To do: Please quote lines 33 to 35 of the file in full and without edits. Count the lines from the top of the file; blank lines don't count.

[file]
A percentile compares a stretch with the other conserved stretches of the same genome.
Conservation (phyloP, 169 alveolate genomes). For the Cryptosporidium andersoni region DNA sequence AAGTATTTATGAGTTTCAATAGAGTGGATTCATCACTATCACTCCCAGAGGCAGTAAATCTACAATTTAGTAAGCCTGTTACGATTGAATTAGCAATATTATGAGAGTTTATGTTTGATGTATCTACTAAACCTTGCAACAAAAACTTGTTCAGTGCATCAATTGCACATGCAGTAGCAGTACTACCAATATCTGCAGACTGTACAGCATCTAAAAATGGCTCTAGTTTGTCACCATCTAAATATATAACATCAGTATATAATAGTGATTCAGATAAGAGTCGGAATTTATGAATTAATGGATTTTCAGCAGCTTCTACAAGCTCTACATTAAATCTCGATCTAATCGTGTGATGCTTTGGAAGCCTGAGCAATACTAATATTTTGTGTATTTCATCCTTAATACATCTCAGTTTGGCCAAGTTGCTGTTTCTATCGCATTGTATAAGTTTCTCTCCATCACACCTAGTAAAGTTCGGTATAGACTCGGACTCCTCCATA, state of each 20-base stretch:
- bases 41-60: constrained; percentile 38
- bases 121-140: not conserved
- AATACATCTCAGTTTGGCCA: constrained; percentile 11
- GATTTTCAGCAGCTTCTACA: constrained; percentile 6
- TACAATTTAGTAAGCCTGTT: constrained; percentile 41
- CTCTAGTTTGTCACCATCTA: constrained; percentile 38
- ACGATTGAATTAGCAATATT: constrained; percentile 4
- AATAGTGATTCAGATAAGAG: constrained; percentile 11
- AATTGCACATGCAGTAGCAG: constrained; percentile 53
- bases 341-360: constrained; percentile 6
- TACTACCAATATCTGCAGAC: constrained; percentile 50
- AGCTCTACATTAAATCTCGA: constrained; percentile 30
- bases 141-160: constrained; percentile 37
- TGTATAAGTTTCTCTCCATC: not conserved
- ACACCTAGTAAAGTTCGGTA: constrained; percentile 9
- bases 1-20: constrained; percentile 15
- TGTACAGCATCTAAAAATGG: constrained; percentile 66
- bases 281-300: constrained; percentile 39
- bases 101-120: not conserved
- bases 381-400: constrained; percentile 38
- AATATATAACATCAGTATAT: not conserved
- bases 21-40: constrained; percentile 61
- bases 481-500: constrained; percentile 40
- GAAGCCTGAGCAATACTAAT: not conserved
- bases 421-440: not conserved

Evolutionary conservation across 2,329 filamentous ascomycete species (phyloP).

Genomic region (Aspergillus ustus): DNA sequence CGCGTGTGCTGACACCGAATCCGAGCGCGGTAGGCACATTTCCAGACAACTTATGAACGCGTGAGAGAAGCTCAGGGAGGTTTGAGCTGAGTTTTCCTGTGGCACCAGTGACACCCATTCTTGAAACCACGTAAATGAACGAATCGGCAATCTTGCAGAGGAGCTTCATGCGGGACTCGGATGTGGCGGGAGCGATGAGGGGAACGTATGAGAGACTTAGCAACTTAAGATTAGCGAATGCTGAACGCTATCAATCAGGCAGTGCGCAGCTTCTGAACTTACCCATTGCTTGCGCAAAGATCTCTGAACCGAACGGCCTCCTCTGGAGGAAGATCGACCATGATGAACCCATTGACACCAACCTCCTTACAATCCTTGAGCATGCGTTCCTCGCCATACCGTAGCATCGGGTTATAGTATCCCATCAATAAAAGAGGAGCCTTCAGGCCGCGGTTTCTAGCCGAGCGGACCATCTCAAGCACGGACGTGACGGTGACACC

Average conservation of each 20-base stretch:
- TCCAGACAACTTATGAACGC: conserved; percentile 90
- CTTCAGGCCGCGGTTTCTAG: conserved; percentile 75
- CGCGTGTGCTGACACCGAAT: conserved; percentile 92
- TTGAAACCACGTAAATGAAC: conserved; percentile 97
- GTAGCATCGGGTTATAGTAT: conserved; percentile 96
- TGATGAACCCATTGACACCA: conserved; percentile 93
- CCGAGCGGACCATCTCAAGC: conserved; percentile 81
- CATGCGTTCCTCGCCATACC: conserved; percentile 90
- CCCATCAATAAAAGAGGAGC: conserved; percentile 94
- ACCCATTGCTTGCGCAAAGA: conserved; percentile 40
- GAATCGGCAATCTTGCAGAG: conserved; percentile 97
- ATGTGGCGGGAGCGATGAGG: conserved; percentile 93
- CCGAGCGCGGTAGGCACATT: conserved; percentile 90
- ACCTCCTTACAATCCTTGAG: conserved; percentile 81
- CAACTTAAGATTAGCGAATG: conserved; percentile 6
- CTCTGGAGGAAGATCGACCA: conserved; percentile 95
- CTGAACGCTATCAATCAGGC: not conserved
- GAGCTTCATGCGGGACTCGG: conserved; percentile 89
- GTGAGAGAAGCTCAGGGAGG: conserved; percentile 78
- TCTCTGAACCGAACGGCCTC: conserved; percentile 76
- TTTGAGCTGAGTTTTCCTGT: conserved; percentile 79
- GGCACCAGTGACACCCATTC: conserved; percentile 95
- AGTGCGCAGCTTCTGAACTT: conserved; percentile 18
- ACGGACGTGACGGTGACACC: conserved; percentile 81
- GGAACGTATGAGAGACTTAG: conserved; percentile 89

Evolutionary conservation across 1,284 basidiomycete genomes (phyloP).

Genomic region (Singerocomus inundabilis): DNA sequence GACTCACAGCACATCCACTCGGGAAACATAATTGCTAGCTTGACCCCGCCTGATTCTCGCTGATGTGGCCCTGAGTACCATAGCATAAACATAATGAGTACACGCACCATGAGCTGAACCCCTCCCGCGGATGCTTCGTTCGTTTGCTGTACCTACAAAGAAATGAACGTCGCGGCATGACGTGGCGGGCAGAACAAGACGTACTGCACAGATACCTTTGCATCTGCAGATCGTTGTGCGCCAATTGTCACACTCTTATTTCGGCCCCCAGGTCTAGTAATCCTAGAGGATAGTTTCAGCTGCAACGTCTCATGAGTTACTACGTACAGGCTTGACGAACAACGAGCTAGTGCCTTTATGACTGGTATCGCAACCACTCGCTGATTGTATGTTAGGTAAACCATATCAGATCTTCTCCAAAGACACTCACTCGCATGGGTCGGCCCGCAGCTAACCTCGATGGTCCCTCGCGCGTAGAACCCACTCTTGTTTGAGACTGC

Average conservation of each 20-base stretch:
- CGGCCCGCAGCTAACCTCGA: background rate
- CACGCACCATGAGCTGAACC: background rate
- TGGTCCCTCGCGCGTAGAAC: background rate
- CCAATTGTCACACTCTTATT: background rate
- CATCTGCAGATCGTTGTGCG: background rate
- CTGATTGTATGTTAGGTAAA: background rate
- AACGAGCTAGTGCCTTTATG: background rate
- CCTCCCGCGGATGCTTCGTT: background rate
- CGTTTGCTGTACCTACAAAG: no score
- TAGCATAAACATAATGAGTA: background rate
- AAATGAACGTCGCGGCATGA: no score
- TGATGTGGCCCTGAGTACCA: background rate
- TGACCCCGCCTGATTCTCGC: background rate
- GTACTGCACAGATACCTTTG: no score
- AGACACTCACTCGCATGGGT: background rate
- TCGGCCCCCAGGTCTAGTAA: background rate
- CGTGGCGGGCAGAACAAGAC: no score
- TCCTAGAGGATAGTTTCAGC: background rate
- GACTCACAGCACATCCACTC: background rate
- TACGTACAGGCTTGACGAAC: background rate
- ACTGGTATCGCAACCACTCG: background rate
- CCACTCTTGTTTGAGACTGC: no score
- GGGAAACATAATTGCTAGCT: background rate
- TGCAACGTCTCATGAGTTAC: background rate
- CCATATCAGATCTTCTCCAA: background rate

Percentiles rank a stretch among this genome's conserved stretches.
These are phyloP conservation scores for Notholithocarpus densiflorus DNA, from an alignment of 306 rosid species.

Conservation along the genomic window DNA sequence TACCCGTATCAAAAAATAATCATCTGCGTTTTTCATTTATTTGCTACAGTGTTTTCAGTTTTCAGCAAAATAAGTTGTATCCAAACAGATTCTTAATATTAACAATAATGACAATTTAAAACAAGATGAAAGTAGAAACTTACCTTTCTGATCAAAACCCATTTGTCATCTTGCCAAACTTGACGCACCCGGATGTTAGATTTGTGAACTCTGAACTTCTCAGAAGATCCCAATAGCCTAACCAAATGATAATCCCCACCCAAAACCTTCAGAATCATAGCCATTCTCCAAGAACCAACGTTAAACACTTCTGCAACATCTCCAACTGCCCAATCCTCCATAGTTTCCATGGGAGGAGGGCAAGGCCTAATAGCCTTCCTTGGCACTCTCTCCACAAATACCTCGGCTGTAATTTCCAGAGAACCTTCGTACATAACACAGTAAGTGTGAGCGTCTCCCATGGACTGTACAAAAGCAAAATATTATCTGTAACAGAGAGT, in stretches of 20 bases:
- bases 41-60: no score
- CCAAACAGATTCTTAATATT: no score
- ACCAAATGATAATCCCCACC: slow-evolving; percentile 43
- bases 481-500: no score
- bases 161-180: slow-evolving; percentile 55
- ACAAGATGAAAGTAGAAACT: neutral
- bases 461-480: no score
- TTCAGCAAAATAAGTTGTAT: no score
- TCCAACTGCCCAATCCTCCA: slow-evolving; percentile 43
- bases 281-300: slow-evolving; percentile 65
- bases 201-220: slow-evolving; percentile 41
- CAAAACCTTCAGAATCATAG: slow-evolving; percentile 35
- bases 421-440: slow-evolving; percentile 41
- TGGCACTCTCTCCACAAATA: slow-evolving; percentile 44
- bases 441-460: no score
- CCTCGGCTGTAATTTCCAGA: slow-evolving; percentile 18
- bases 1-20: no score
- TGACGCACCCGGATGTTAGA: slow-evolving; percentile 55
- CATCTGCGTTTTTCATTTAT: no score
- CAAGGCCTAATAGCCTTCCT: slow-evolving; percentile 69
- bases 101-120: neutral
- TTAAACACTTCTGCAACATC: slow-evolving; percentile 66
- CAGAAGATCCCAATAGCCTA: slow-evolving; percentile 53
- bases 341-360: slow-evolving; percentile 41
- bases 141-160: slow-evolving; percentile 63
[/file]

- CGCGTGTGCTGACACCGAAT: conserved; percentile 92
- TTGAAACCACGTAAATGAAC: conserved; percentile 97
- GTAGCATCGGGTTATAGTAT: conserved; percentile 96